Major issues hindering railway construction include political instability, underdeveloped transport infrastructure and above all financial issues in Kyrgyzstan.

“China wanted a good land-based export route westward out of Xinjiang. Yet, due to political instability and frequent change of leadership in Kyrgyzstan, China was unable to settle negotiations with the Kyrgyz elites,” says Niva Yau, a researcher at the OSCE Academy in Bishkek.

The Kyrgyz authorities have for years been promising to complete the railroad, albeit without ever securing the required financial resources. China has long been seen as the only participant that could resolve the funding issue.

However, Kyrgyzstan’s foreign debt has now reached 4.8 billion US dollars and around 40 per cent of that – 1.8 billion US dollars is owed to the Export-Import Bank of China. Afraid of falling into a “debt trap”, Bishkek appears to have stopped viewing Beijing as a potential funding source for the railway.

In a June 2020 statement, the executive director of the Kyrgyz National Railway Company did not mention China among funding partners for the project, only Uzbekistan and Russia.

Nevertheless, Uzbekistan might not be capable of substantially contributing to the project, estimated at 4.5 billion US dollars. Tashkent has declared its readiness to participate in the construction of “certain sections” of the railway, but it might not be sufficient for the full, multibillion construction.

Moreover, as Ms Yau points out, the Uzbek authorities still need to seek international financial assistance to partially fund the project and “work out with the Kyrgyz government ways of implementing transit fees to pay back the construction”.


Kyrgyz officials see Russia as another country capable of assisting the project financially. Moscow could be interested in engaging in the project as it seeks to maintain its influence in a region currently contested by Beijing.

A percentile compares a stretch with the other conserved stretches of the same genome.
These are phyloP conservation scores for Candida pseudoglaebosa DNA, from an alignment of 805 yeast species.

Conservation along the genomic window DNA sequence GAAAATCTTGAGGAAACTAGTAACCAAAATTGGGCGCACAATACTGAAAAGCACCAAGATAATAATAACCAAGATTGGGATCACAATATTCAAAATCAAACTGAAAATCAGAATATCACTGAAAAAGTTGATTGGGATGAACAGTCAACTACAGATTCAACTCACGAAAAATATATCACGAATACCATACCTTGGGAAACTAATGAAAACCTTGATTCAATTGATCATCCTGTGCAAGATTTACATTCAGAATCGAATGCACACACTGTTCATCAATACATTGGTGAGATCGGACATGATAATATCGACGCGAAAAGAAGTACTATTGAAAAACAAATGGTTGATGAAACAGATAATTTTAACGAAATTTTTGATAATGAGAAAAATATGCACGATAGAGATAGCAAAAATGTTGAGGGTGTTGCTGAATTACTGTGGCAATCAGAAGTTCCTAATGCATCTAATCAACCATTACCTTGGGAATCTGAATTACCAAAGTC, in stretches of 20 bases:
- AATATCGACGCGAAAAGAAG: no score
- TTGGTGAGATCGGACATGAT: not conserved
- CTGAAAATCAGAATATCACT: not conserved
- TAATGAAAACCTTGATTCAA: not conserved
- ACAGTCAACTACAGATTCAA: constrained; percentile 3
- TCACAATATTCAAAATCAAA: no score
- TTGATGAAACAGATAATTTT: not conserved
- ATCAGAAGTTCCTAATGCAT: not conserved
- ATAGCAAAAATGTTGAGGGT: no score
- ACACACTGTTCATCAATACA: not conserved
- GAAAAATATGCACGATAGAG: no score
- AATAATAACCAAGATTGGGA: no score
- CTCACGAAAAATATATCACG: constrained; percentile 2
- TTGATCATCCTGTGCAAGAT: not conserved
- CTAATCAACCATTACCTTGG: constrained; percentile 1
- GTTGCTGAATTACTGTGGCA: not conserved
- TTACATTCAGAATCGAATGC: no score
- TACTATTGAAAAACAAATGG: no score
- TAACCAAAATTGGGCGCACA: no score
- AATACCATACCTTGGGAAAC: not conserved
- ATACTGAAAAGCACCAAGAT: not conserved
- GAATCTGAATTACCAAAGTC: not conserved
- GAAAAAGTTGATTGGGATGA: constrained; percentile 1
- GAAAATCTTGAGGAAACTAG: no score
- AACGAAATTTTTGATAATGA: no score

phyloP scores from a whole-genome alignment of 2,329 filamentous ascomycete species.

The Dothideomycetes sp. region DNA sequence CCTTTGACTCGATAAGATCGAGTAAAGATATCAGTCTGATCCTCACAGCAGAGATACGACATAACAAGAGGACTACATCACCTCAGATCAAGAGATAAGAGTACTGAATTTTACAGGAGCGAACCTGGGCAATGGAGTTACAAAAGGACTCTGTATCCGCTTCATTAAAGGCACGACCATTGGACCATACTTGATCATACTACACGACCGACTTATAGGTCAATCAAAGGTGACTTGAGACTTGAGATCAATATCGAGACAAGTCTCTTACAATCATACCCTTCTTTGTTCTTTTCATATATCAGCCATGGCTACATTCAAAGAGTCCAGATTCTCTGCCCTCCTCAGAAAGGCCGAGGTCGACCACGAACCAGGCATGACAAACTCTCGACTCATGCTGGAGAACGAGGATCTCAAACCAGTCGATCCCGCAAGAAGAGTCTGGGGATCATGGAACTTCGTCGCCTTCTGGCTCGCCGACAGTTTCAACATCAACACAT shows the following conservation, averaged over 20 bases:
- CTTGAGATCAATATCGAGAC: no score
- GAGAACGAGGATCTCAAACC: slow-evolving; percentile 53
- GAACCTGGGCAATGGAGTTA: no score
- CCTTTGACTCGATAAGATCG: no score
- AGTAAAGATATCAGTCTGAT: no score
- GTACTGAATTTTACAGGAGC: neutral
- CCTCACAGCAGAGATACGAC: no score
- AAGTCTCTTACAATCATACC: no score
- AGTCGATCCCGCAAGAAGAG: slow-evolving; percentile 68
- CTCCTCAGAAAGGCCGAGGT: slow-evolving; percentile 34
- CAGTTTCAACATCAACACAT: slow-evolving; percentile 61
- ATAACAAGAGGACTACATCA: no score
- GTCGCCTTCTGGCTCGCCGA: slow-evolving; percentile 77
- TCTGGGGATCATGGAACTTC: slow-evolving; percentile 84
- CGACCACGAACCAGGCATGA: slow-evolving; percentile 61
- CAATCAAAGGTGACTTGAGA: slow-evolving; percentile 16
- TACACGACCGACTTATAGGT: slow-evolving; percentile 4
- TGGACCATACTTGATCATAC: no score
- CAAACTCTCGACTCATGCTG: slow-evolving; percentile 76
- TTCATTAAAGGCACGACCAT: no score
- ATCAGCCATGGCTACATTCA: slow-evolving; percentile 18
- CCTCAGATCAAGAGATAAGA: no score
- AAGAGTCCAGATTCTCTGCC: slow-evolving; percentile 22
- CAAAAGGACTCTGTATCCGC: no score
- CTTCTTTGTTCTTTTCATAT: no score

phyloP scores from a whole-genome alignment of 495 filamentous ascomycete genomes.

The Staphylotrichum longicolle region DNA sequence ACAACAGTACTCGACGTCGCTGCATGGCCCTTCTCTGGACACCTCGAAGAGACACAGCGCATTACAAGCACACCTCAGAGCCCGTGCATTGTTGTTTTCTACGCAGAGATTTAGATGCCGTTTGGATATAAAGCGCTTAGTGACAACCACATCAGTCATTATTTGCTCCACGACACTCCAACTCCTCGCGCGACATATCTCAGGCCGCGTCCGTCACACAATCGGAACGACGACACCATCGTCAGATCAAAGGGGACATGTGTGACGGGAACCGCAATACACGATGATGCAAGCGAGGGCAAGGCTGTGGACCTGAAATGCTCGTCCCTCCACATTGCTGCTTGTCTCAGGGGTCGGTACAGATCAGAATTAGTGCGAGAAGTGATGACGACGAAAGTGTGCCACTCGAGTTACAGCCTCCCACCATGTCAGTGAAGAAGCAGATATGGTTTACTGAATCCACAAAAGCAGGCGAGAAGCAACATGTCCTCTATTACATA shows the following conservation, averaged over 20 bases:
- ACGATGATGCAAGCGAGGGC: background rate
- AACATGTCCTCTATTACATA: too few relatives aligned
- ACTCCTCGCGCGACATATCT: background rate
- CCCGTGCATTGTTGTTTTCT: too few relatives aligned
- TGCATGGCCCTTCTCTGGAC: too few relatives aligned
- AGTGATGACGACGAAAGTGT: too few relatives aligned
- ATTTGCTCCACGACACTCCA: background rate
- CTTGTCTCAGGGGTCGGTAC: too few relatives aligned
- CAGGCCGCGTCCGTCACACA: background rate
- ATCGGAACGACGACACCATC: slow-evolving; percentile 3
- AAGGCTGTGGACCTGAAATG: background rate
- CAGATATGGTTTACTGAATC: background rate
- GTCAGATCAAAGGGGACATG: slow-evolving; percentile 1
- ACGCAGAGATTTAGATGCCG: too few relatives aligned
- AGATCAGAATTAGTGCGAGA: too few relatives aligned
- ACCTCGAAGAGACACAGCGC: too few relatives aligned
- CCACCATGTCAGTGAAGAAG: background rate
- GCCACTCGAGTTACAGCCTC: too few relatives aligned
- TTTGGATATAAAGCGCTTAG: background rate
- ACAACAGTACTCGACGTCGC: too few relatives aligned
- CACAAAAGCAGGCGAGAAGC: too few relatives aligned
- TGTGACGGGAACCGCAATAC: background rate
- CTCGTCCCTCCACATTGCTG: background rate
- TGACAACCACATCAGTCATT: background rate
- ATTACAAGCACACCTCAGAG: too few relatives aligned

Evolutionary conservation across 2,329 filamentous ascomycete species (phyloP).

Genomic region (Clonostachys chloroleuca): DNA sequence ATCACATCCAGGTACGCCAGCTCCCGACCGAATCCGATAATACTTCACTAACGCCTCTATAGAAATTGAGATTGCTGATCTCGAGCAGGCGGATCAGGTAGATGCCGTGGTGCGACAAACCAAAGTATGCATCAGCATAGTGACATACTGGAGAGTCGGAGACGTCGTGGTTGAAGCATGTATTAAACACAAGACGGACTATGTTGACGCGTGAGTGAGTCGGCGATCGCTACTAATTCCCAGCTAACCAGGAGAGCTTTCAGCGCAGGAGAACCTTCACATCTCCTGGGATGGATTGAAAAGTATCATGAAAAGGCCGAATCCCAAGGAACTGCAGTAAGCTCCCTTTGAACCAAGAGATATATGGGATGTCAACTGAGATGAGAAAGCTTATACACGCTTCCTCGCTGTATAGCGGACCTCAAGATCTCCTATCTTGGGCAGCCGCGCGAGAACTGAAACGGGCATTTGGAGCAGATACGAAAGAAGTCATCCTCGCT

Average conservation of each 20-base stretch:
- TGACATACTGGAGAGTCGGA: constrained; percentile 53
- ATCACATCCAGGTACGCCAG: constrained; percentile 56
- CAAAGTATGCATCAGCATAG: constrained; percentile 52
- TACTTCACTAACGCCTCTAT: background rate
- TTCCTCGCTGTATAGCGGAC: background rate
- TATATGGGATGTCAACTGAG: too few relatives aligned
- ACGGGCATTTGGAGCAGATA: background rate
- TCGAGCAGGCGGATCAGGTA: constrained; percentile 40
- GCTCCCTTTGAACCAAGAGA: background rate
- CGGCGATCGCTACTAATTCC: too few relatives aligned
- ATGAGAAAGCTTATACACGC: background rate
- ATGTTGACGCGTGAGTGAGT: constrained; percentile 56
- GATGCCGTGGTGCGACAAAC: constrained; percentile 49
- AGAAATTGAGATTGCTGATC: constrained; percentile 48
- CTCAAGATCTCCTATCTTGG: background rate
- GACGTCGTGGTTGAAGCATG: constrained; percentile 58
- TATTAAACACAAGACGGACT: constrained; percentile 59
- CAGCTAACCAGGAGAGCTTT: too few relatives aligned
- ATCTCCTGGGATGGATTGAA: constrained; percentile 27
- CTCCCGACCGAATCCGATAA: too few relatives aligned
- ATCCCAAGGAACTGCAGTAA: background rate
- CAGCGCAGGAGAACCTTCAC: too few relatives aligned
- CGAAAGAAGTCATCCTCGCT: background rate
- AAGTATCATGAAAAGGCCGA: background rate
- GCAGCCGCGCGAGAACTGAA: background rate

“Russia’s inherent fear is that the Belt and Road Initiative will deeply anchor China in the geopolitics of Central Asia and the new corridor will allow Beijing to engage deeper with Uzbekistan – the heart of the region,” says Avdaliani.

The CKU railroad has the potential to compete with Russian transport routes in the future as it is envisaged to be the initial part of a greater corridor that will connect China to Western Europe via the South Caucasus, completely bypassing Russia. This makes Moscow’s engagement in the project highly suspect.

Apart from that, Russia’s participation in infrastructure projects in Kyrgyzstan does not have a favourable past.

As Niva Yau explains, Russian financial support for the railway could be a “distraction”.

“Russia has a strong track record in Kyrgyzstan for proposing to support a project, start negotiations, waste everyone’s time and at the last minute back out of the project,” she says.

This is what happened in 2016 when Moscow failed to fulfil its financial promises for two energy projects, which had to be suspended.

According to Yau, “Russia is not genuinely interested in the economic development of Kyrgyzstan as it depends on the country’s cheap labour, as about two million of Kyrgyz work in low-income positions in Russia.”

Despite overwhelming difficulties, the Kyrgyz government keeps trying to push the project further and attract potential funders. On August 6, at the meeting in Turkmenistan, Kyrgyz President Sadyr Japarov stated that the construction of the CKU railway was a matter of “strategic importance”. He urged Central Asian countries “to step up efforts” as the corridor could potentially end the “isolation of the Central Asian region, which has no access to the world’s oceans”.

Even though Bishkek remains enthusiastic, it has no real options to obtain feasible funding, and with time passing, the implementation of the enticing railway project is becoming increasingly elusive.

“Problems are likely to haunt the CKU railway project in the future. Kyrgyzstan’s politically unstable situation and poor economic performance pose further obstacles to the railway project and its funding,” says Avdaliani.

Unlike many news and information platforms, Emerging Europe is free to read, and always will be. There is no paywall here. We are independent, not affiliated with nor representing any political party or business organisation. We want the very best for emerging Europe, nothing more, nothing less. Your support will help us continue to spread the word about this amazing region.

You can contribute here. Thank you.

emerging europe support independent journalism